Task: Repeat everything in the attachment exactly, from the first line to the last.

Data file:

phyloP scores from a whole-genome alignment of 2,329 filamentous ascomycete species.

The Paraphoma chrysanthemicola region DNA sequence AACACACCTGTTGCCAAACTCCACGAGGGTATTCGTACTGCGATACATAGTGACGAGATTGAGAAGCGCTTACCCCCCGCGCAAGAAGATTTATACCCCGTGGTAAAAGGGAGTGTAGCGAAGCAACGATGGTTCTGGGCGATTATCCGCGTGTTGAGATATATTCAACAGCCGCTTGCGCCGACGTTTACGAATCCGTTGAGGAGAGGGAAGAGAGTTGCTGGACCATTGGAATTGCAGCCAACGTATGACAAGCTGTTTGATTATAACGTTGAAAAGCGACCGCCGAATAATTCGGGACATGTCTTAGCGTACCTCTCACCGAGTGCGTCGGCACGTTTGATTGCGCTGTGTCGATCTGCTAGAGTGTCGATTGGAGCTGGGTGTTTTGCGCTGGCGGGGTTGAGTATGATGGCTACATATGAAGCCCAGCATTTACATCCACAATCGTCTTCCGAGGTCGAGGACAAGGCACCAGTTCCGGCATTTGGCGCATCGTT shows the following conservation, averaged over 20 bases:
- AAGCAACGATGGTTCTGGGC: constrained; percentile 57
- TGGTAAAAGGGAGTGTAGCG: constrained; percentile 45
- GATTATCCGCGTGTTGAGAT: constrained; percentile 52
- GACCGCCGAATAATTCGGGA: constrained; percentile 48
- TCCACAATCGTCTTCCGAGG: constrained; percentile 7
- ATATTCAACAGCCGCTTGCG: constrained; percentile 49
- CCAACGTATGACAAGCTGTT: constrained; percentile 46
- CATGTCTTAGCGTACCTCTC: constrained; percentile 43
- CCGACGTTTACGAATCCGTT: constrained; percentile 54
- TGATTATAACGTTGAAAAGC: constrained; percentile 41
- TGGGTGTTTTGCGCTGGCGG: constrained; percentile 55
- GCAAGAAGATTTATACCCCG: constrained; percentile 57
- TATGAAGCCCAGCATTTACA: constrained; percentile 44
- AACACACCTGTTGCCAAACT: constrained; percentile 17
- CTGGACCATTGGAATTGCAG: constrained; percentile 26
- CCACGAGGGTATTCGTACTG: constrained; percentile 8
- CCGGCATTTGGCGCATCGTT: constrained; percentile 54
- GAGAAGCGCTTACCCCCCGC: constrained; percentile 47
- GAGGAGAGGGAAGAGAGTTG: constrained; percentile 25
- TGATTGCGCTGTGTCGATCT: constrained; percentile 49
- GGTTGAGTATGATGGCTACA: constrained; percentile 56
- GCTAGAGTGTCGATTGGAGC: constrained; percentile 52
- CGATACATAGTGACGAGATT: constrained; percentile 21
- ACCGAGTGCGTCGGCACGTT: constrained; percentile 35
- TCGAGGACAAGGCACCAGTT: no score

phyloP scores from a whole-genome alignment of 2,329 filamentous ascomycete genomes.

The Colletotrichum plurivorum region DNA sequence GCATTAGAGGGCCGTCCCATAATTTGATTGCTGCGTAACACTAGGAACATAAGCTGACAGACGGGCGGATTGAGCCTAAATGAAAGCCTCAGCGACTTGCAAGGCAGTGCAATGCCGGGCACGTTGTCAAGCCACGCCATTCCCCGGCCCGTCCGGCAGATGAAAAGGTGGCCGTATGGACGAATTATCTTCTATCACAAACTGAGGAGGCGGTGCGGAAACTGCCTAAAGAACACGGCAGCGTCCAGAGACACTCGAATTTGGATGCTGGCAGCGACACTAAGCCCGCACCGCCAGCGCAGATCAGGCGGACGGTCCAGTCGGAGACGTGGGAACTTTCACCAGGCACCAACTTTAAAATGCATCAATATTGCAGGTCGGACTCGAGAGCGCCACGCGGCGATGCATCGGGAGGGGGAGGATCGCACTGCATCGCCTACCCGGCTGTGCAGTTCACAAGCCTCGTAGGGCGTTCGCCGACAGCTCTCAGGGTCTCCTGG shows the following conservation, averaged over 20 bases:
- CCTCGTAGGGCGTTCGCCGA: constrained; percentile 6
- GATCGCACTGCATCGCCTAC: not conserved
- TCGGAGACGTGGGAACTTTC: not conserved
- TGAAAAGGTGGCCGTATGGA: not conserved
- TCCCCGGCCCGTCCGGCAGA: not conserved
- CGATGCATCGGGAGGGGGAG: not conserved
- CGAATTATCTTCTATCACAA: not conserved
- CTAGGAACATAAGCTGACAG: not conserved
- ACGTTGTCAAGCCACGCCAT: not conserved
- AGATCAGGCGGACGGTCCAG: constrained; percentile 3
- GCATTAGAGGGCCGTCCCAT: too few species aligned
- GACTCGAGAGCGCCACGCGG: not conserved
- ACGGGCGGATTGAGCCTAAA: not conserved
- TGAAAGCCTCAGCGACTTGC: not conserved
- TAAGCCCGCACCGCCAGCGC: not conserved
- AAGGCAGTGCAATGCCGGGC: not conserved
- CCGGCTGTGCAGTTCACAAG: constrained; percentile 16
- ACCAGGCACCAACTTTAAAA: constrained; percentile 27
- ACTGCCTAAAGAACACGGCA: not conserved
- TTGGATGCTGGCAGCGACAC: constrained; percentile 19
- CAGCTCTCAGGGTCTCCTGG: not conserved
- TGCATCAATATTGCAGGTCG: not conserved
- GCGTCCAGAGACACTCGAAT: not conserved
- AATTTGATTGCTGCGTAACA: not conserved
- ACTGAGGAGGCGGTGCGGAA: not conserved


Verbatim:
phyloP scores from a whole-genome alignment of 2,329 filamentous ascomycete species.

The Paraphoma chrysanthemicola region DNA sequence AACACACCTGTTGCCAAACTCCACGAGGGTATTCGTACTGCGATACATAGTGACGAGATTGAGAAGCGCTTACCCCCCGCGCAAGAAGATTTATACCCCGTGGTAAAAGGGAGTGTAGCGAAGCAACGATGGTTCTGGGCGATTATCCGCGTGTTGAGATATATTCAACAGCCGCTTGCGCCGACGTTTACGAATCCGTTGAGGAGAGGGAAGAGAGTTGCTGGACCATTGGAATTGCAGCCAACGTATGACAAGCTGTTTGATTATAACGTTGAAAAGCGACCGCCGAATAATTCGGGACATGTCTTAGCGTACCTCTCACCGAGTGCGTCGGCACGTTTGATTGCGCTGTGTCGATCTGCTAGAGTGTCGATTGGAGCTGGGTGTTTTGCGCTGGCGGGGTTGAGTATGATGGCTACATATGAAGCCCAGCATTTACATCCACAATCGTCTTCCGAGGTCGAGGACAAGGCACCAGTTCCGGCATTTGGCGCATCGTT shows the following conservation, averaged over 20 bases:
- AAGCAACGATGGTTCTGGGC: constrained; percentile 57
- TGGTAAAAGGGAGTGTAGCG: constrained; percentile 45
- GATTATCCGCGTGTTGAGAT: constrained; percentile 52
- GACCGCCGAATAATTCGGGA: constrained; percentile 48
- TCCACAATCGTCTTCCGAGG: constrained; percentile 7
- ATATTCAACAGCCGCTTGCG: constrained; percentile 49
- CCAACGTATGACAAGCTGTT: constrained; percentile 46
- CATGTCTTAGCGTACCTCTC: constrained; percentile 43
- CCGACGTTTACGAATCCGTT: constrained; percentile 54
- TGATTATAACGTTGAAAAGC: constrained; percentile 41
- TGGGTGTTTTGCGCTGGCGG: constrained; percentile 55
- GCAAGAAGATTTATACCCCG: constrained; percentile 57
- TATGAAGCCCAGCATTTACA: constrained; percentile 44
- AACACACCTGTTGCCAAACT: constrained; percentile 17
- CTGGACCATTGGAATTGCAG: constrained; percentile 26
- CCACGAGGGTATTCGTACTG: constrained; percentile 8
- CCGGCATTTGGCGCATCGTT: constrained; percentile 54
- GAGAAGCGCTTACCCCCCGC: constrained; percentile 47
- GAGGAGAGGGAAGAGAGTTG: constrained; percentile 25
- TGATTGCGCTGTGTCGATCT: constrained; percentile 49
- GGTTGAGTATGATGGCTACA: constrained; percentile 56
- GCTAGAGTGTCGATTGGAGC: constrained; percentile 52
- CGATACATAGTGACGAGATT: constrained; percentile 21
- ACCGAGTGCGTCGGCACGTT: constrained; percentile 35
- TCGAGGACAAGGCACCAGTT: no score

phyloP scores from a whole-genome alignment of 2,329 filamentous ascomycete genomes.

The Colletotrichum plurivorum region DNA sequence GCATTAGAGGGCCGTCCCATAATTTGATTGCTGCGTAACACTAGGAACATAAGCTGACAGACGGGCGGATTGAGCCTAAATGAAAGCCTCAGCGACTTGCAAGGCAGTGCAATGCCGGGCACGTTGTCAAGCCACGCCATTCCCCGGCCCGTCCGGCAGATGAAAAGGTGGCCGTATGGACGAATTATCTTCTATCACAAACTGAGGAGGCGGTGCGGAAACTGCCTAAAGAACACGGCAGCGTCCAGAGACACTCGAATTTGGATGCTGGCAGCGACACTAAGCCCGCACCGCCAGCGCAGATCAGGCGGACGGTCCAGTCGGAGACGTGGGAACTTTCACCAGGCACCAACTTTAAAATGCATCAATATTGCAGGTCGGACTCGAGAGCGCCACGCGGCGATGCATCGGGAGGGGGAGGATCGCACTGCATCGCCTACCCGGCTGTGCAGTTCACAAGCCTCGTAGGGCGTTCGCCGACAGCTCTCAGGGTCTCCTGG shows the following conservation, averaged over 20 bases:
- CCTCGTAGGGCGTTCGCCGA: constrained; percentile 6
- GATCGCACTGCATCGCCTAC: not conserved
- TCGGAGACGTGGGAACTTTC: not conserved
- TGAAAAGGTGGCCGTATGGA: not conserved
- TCCCCGGCCCGTCCGGCAGA: not conserved
- CGATGCATCGGGAGGGGGAG: not conserved
- CGAATTATCTTCTATCACAA: not conserved
- CTAGGAACATAAGCTGACAG: not conserved
- ACGTTGTCAAGCCACGCCAT: not conserved
- AGATCAGGCGGACGGTCCAG: constrained; percentile 3
- GCATTAGAGGGCCGTCCCAT: too few species aligned
- GACTCGAGAGCGCCACGCGG: not conserved
- ACGGGCGGATTGAGCCTAAA: not conserved
- TGAAAGCCTCAGCGACTTGC: not conserved
- TAAGCCCGCACCGCCAGCGC: not conserved
- AAGGCAGTGCAATGCCGGGC: not conserved
- CCGGCTGTGCAGTTCACAAG: constrained; percentile 16
- ACCAGGCACCAACTTTAAAA: constrained; percentile 27
- ACTGCCTAAAGAACACGGCA: not conserved
- TTGGATGCTGGCAGCGACAC: constrained; percentile 19
- CAGCTCTCAGGGTCTCCTGG: not conserved
- TGCATCAATATTGCAGGTCG: not conserved
- GCGTCCAGAGACACTCGAAT: not conserved
- AATTTGATTGCTGCGTAACA: not conserved
- ACTGAGGAGGCGGTGCGGAA: not conserved